Hopefully the day goes: get up, coffee and eggs, get to the job, repair goes perfectly, get home in time for dinner — but that’s never how it goes. Each day has challenges. Like the Marines, you need to adapt and overcome. And that’s precisely what it takes — the ability to remain calm, come up with good solutions and make repairs the right way. You may need to keep someone on site running things manually until a part can be obtained, you may have to be there overnight. Don’t leave the site until things are under control and running correctly. You sleep better when you’re sure your repair will hold.
— Dave Bartholomew, Bartholomew Water Services, Inc., Phoenix, Arizona

You shouldn’t sell yourself short for customers just to get their business. If you price a job too cheaply, then you’re aggravated while you’re doing it. At that point, you’re better off going hunting or fishing. I’m glad I learned that lesson when I was young, rather than now, when the financial stakes are a lot higher.
— Mike Camarota, Camarota Sanitation & Excavation LLC, Gilford, Connecticut

There’s a hope I have for the industry, and I sometimes bring this up in my educational classes as a challenge. It breaks my heart when I hear, “I wish I was on sewer,” or, “I’m not going to buy this house because it’s on septic.” I want us to look at the end user more with our innovations. We have innovated our way out of so many issues, but it typically involves regulations. We have made unbuildable sites safe to build on and have an onsite system. But people still are told the do’s and don’ts of septic — don’t do your laundry all on Saturday, don’t flush wipes, don’t have a garbage disposal, don’t use those products — don’t, don’t, don’t. “Live your life around your toilet,” is what they hear. So my hope is that we can start to innovate and regulate in a way that people can live their life the way someone not on a septic system can and not pay the price for doing so. I believe if we try, we can achieve this.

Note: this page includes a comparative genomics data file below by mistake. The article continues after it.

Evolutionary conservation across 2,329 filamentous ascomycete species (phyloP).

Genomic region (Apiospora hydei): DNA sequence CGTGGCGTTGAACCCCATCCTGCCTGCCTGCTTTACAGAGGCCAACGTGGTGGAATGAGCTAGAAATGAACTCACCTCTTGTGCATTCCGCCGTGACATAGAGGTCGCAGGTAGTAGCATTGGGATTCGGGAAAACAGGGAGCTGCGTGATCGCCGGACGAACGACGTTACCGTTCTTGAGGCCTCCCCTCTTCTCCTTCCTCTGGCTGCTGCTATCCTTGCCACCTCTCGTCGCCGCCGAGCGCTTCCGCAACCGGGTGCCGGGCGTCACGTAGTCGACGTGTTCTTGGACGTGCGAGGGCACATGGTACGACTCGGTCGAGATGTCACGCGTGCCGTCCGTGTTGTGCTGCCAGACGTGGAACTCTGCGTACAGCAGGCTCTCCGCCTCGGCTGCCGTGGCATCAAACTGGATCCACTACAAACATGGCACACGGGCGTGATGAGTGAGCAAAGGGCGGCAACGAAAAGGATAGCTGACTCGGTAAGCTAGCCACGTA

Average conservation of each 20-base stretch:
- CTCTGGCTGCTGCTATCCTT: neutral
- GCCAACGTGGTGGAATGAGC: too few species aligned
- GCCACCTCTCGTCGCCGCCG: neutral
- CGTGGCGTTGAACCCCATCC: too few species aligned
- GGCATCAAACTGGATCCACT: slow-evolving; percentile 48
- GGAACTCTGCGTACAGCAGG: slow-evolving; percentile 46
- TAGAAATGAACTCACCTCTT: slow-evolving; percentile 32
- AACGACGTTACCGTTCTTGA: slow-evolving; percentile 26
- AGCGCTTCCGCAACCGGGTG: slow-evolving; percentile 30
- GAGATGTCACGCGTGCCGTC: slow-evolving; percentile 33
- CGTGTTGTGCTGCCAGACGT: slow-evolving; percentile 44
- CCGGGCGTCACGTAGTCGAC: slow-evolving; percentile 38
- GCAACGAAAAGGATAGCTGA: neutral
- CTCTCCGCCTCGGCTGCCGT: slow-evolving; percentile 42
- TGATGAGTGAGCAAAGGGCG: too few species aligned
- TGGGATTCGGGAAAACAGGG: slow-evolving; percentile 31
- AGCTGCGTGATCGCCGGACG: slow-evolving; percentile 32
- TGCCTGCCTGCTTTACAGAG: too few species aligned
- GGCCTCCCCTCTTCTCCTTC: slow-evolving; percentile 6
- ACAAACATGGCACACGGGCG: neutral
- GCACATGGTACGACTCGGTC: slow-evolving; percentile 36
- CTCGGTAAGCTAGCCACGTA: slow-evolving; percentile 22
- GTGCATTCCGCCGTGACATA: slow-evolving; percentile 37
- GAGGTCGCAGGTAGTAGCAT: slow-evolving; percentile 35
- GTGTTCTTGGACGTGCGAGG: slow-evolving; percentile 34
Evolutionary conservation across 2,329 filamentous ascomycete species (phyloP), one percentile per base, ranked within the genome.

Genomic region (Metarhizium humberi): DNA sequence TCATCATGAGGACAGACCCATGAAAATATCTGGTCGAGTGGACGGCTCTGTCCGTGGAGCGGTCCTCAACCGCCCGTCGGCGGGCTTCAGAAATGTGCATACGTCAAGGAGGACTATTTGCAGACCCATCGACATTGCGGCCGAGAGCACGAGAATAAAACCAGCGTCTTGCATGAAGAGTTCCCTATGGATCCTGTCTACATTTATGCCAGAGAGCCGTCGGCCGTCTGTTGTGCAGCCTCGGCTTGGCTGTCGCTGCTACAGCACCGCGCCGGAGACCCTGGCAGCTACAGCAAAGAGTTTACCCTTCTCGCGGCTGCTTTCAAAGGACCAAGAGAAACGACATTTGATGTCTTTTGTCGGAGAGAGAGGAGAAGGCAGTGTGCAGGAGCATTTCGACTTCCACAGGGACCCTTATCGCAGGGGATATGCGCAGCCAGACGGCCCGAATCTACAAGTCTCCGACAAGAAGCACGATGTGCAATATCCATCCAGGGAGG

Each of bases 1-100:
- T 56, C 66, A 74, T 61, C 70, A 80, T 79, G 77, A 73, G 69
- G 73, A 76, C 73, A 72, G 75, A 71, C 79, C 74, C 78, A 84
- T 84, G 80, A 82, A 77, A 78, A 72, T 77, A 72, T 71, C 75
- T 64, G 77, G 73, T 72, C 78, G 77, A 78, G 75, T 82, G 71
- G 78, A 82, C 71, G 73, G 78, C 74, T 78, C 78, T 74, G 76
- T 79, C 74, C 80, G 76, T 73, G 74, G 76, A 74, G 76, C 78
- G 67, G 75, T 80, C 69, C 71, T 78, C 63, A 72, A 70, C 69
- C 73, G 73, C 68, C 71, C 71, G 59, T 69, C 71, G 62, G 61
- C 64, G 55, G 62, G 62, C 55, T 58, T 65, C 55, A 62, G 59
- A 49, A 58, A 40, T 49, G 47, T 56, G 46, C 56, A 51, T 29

Justin Wells, Best Septic, Eugene, Oregon


Comments on this site are submitted by users and are not endorsed by nor do they reflect the views or opinions of COLE Publishing, Inc. Comments are moderated before being posted.